Of this quality the American spirit can inherit nothing. America has explicitly cut it adrift, and American literature must bear the consequences. We shall still have writers like Marion Crawford, who cannot get away from the Vatican and the Quirinal, with their cardinals and their princes, whether black or white or gray ; or writers like Henry James, with his Princess Casamassimas. But these are merely pathetic attempts to fight against fate. The aristocratic atmosphere has no place in American literature, and writers who cling to it are cutting themselves off from their nation. They also should have a place in that chapter on American literature “ manufactured abroad ; ” one wonders whether their work can be legitimately copyrighted here.

I have used the works of four writers as illustrations, not because they are the only examples of the American spirit, but because they are the most remarkable for the absence of what Mark Twain calls “weather.” They best illustrate the lack of atmosphere in the natural world. At the same time, it is noteworthy that each of these four writers has written a story explicitly intended to strip off the two elements of moral atmosphere, the religious and the aristocratic idea. In The Luck of Roaring Camp, one of the very best of his stories, Bret Harte has deliberately set before himself the task of exhibiting the spiritual element in birth, marriage, and death, without the benefit of clergy: these three occurrences are the Church’s great opportunity, the incidents of mortality which she seizes and makes peculiarly her own. And Bret Harte never tires of showing the sterling manhood of his clay-begrimed miners, who have not even legitimate surnames, much less titles. “ The man ’s the man for a’ that ” might be taken as the motto of all his tales.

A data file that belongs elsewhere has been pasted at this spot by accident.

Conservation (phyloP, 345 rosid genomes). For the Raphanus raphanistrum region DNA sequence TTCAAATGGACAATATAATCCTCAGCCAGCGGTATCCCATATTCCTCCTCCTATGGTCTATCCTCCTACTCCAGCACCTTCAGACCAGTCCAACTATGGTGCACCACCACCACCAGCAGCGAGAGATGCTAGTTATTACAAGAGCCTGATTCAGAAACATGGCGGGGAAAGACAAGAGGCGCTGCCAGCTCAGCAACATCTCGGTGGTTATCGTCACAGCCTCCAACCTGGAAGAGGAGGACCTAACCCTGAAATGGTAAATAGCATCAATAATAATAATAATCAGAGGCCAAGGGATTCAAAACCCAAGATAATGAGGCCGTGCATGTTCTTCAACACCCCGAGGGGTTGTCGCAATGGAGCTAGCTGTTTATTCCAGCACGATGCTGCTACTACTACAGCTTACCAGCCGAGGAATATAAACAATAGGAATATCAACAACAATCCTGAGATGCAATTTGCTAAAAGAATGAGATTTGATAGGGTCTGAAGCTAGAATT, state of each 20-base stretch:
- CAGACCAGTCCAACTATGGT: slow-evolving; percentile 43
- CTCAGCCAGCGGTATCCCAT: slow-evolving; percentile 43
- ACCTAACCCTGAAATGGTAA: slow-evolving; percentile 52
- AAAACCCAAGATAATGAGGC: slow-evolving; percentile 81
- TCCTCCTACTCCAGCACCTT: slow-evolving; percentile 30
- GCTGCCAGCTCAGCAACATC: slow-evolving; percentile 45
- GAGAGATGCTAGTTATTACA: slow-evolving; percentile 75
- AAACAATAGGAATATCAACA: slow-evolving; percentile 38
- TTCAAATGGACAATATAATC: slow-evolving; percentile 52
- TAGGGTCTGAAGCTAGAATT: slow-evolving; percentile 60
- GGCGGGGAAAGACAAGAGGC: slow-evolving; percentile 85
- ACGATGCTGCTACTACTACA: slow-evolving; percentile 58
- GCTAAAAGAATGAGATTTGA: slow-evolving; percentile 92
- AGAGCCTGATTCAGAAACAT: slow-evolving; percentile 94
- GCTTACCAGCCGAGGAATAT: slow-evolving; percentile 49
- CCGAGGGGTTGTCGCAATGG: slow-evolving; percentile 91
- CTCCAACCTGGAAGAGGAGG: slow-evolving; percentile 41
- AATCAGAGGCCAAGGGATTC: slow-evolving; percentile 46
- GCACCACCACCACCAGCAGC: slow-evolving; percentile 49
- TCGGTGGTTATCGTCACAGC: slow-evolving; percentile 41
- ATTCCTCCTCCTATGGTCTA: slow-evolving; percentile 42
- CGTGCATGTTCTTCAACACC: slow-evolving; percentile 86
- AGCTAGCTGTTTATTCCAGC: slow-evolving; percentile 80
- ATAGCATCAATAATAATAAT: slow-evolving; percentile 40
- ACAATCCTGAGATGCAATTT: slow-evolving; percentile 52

In The Grandissimes Mr. Cable has shown the aristocratic atmosphere of old French America drawn away like the lifting of a veil. The point of the whole story is the human character and force of the white Honoré Grandissime triumphing over his aristocratic birth. In Posson Jone’ we have the religious atmosphere deliberately used as an additional element of humor, and quite legitimately so used. And this is also true of Madame Delphine. The novelist has set himself in both cases to show the mere and aboriginal humanity breaking through the religious atmosphere, and giving it whatever real value it has ; and there is this rending of veils in everything he has written.